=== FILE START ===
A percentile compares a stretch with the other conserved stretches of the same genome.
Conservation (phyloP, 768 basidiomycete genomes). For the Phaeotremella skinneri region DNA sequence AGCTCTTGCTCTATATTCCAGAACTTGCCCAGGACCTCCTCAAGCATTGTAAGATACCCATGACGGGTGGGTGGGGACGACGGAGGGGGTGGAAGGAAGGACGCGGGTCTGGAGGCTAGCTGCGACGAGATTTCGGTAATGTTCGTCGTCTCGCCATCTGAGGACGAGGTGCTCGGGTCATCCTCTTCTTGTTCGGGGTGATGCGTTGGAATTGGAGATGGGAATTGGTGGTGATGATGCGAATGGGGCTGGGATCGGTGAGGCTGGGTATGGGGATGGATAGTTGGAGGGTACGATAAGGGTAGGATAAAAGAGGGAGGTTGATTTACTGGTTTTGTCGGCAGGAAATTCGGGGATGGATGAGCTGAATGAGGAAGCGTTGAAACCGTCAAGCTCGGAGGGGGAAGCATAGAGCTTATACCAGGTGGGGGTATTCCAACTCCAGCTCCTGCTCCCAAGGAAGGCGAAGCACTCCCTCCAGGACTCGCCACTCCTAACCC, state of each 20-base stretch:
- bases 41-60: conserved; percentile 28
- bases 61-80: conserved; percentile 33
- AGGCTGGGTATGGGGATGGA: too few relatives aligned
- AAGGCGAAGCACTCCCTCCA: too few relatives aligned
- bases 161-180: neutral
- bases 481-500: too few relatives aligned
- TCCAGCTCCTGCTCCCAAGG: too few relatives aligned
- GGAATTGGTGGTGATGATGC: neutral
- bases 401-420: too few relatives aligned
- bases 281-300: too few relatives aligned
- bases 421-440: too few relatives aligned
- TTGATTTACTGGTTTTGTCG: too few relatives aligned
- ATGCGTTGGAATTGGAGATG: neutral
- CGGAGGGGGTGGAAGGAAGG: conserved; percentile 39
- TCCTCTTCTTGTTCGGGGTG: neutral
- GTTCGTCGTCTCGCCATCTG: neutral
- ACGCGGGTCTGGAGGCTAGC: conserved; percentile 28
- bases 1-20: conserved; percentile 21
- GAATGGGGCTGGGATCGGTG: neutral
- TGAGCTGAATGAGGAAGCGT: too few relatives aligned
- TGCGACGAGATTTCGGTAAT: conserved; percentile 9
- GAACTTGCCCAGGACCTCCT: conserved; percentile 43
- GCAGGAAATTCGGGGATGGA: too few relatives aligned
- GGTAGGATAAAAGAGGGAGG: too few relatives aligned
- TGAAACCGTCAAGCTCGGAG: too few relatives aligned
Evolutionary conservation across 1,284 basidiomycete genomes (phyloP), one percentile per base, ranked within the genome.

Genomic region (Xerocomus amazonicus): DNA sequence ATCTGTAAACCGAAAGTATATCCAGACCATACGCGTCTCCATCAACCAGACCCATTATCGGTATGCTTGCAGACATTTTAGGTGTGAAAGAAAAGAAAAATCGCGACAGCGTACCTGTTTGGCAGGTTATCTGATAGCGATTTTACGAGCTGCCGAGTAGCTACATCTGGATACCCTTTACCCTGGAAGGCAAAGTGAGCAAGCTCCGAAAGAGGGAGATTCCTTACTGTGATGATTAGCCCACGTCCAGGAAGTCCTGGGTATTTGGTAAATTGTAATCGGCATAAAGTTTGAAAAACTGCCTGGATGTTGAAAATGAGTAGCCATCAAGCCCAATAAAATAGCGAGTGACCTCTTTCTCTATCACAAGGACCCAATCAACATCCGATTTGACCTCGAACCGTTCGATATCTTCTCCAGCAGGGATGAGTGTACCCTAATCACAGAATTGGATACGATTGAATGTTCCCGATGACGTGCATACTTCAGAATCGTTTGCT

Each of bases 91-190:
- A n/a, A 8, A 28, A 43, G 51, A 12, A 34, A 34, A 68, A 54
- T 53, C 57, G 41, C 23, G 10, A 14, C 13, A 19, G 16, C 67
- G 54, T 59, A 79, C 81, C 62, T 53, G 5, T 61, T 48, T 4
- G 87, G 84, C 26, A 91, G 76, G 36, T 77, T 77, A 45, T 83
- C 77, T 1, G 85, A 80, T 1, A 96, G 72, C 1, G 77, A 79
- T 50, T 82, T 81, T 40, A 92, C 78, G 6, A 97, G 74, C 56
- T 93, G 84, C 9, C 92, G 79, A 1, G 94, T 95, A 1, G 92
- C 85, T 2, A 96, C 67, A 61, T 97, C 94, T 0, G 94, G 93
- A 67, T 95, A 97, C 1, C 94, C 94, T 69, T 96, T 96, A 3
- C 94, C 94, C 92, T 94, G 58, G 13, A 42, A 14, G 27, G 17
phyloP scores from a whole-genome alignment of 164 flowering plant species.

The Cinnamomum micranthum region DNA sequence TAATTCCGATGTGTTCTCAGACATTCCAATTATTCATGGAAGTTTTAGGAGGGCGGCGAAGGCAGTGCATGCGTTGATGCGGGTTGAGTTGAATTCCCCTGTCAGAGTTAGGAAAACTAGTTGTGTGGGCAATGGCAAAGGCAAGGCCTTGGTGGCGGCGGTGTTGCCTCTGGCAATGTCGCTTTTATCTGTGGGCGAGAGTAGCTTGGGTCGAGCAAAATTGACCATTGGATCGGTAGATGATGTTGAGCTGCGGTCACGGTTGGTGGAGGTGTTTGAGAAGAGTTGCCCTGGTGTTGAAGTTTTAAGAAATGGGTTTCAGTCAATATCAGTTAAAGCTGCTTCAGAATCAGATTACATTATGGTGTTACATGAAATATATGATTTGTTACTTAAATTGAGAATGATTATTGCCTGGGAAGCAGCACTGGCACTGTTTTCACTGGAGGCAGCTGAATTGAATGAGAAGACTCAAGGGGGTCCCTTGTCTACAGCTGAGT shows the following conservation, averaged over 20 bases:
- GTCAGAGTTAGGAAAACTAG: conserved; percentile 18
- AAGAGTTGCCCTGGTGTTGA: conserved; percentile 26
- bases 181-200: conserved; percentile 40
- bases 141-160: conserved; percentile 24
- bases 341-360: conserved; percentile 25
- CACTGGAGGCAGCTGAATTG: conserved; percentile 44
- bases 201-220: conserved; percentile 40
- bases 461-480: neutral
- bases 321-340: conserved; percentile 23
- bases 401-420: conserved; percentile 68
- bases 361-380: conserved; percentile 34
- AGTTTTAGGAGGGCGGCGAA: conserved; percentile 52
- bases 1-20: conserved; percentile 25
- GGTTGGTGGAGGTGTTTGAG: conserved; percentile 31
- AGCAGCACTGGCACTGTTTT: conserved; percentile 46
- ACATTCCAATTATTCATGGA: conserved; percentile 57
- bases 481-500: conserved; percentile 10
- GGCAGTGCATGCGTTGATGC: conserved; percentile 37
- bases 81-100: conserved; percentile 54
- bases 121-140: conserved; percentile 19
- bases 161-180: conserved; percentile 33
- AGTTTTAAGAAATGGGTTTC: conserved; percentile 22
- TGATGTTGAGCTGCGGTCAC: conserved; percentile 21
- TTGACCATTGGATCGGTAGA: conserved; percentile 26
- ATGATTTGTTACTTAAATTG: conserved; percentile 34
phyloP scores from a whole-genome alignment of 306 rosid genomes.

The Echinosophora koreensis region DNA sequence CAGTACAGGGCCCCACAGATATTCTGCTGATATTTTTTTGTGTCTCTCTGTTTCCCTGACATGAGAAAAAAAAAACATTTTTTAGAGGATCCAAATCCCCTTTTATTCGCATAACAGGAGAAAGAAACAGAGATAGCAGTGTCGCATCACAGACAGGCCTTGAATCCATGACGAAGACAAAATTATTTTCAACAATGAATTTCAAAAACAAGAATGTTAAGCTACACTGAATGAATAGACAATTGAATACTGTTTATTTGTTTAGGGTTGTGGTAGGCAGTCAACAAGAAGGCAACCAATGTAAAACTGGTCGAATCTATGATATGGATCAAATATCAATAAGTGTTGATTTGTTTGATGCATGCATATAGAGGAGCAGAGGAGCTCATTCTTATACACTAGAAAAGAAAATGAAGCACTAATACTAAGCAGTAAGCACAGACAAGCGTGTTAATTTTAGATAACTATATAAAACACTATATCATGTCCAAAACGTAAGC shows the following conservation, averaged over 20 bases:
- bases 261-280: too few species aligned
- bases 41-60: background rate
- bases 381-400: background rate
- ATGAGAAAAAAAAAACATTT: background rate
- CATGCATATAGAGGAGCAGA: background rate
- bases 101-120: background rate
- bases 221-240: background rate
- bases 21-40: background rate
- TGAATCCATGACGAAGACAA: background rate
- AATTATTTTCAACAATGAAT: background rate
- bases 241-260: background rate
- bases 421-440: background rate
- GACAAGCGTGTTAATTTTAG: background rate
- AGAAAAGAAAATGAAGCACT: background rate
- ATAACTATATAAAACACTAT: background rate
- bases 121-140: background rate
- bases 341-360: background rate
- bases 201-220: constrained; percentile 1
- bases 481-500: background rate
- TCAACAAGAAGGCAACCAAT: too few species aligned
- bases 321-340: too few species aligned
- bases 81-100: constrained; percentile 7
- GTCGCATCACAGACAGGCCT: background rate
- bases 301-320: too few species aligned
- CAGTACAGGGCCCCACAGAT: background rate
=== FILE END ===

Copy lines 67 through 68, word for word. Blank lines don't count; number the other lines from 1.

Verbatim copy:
- ATGATTTGTTACTTAAATTG: conserved; percentile 34
phyloP scores from a whole-genome alignment of 306 rosid genomes.